Two alumni of UGM briefed students that will be inaugurated tomorrow from UGM Graduate Programme to have confidence and integrity to play their roles in society.
“We have to have confidence to succeed, being humble but confident that our knowledge can be useful to others,” said Deputy Head for Nuclear Utilisation of National Nuclear Energy Agency (BATAN), Dr. Hendig Winarno, M.Sc.
Hendig talked about this topic on Tuesday (17/10) in Grha Sabha Pramana UGM. In the inauguration ceremony to run from Wednesday – Thursday, the Rector of UGM will inaugurate some 2,178 graduates from master, specialist, and doctoral programme.
Hendig recounted the story from when he was graduating from UGM until where he is now at BATAN. In his opinion this was the fruit of his long hard work. The mandate given to him can only be earned by giving your best and doing things responsibly.
“In everything we do we have to do as best as we could, not just finishing things off,” he said.
To have good performance, graduates need to have the ability to control themselves, have commitment to do things including those that are never done by others, as well as refraining from doing what is not supposed to be done although other people do it.
He further criticised state officials that have no integrity nor serve as a good role model to society. Hendig hoped the UGM graduates could uphold integrity and build good culture to support state progress.
“Integrity comes first, then let’s have good attitude and spread this to others, then Indonesia can become a progressive country,” said Hendig.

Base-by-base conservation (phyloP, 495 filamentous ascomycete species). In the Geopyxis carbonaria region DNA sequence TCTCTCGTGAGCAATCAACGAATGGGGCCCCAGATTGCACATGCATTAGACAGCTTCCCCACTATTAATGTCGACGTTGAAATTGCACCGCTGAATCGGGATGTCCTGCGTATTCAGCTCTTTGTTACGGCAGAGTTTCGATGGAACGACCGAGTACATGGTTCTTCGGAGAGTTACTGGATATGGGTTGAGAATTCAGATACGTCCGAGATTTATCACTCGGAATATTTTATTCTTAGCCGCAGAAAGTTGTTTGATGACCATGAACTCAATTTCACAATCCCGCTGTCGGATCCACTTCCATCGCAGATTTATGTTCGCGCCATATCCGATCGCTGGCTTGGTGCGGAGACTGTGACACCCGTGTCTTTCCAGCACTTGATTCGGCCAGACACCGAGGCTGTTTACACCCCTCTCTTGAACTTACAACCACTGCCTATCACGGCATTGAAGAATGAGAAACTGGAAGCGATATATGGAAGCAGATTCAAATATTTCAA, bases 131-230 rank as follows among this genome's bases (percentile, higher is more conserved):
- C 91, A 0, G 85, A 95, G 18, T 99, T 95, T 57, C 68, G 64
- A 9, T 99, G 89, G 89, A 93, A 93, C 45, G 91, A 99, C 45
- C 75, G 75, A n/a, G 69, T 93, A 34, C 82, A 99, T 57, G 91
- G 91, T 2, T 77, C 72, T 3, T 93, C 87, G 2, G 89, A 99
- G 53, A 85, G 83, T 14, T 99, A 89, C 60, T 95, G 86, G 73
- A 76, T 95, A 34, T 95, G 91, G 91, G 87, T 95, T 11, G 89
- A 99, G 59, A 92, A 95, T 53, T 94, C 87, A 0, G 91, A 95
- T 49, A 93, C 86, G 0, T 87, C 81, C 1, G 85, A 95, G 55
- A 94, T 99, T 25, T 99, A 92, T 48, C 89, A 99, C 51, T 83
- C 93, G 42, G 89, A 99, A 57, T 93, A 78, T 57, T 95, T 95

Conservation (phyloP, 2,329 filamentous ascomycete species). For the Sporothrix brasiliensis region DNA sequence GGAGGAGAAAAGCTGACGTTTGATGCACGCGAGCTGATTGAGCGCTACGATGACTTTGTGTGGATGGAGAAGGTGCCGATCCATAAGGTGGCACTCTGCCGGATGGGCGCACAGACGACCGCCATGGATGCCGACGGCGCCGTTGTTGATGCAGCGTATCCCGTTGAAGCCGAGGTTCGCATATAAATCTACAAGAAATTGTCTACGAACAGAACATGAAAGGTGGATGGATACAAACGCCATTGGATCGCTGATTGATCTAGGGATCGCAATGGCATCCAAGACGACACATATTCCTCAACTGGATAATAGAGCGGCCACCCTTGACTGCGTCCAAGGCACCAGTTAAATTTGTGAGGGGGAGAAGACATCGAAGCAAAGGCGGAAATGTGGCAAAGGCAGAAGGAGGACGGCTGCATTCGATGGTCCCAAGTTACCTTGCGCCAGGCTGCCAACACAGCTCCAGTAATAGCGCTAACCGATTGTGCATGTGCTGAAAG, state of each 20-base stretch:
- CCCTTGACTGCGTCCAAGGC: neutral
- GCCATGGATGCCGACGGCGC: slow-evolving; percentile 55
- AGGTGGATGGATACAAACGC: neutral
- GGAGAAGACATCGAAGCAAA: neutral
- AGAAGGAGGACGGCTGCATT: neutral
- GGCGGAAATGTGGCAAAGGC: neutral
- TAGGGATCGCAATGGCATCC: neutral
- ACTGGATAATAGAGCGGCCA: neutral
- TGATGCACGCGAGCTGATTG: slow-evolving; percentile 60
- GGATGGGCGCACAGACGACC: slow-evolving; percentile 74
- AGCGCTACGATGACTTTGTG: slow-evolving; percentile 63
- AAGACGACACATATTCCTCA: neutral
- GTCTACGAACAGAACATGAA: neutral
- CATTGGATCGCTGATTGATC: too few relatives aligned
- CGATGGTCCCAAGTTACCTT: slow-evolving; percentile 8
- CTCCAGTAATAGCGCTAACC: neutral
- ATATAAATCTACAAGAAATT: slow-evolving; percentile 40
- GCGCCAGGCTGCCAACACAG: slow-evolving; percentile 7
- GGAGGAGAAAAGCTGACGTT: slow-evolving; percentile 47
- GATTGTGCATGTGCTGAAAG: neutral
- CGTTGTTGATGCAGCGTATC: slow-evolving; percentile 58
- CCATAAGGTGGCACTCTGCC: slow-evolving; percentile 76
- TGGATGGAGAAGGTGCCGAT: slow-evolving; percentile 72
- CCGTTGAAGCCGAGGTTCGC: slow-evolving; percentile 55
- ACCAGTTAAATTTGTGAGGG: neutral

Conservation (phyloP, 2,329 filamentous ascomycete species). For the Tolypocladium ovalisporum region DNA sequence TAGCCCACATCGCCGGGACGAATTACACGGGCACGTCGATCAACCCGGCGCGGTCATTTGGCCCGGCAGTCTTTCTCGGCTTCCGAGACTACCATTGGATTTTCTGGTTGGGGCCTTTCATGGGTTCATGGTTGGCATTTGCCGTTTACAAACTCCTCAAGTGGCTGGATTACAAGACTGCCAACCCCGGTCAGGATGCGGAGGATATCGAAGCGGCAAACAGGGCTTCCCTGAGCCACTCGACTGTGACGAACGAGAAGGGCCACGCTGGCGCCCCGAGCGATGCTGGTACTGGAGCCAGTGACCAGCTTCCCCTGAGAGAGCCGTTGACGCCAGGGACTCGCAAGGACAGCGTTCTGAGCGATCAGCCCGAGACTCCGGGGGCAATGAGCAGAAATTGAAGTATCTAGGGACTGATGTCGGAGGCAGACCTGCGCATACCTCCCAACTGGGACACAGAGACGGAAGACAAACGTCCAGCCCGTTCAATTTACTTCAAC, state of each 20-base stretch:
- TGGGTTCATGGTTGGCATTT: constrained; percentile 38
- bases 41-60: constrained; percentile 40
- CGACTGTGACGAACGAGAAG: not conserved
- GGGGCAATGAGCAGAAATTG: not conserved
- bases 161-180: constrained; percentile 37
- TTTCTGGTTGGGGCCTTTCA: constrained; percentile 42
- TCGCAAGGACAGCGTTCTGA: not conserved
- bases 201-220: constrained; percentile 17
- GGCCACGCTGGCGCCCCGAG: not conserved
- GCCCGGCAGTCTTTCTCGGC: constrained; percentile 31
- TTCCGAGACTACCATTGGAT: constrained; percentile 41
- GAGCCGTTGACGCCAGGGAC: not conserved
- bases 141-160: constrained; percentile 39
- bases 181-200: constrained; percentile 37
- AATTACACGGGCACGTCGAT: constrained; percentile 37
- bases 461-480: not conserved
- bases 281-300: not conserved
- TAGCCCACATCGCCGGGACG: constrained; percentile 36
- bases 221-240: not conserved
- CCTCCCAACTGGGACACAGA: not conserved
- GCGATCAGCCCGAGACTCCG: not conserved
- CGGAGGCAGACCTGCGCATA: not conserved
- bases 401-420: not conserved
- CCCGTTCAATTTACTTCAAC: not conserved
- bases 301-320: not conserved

This view was shared by Dr. Harry Widianto, Director of Cultural Heritage and Museum in the Education and Culture Ministry. The alumnus of Archeology is known for his expertise in paleoanthropology after writing many scientific works, including Trilogi Sangiran published in 2011 by Education and Culture Ministry in collaboration with Centre for Conservation of Sangiran Ancient Man, as well as his reconstruction of the bones of ancient man that makes up a full skeleton model.
Harry told the new graduates about starting his career in paleoanthropology where he was inconfident enough at that time. But the good assessment from others of him made him go forward and pursue his education higher.
“After a while I was granted a 60-month scholarship for graduate and doctoral courses. I was surprised, actually, but then this made me able to explore more what I liked in this subject,” he said.
He then suggested the graduates to step on to the work force fully equipped with their knowledge they had learned at UGM and utilise those for the state and the nation to progress.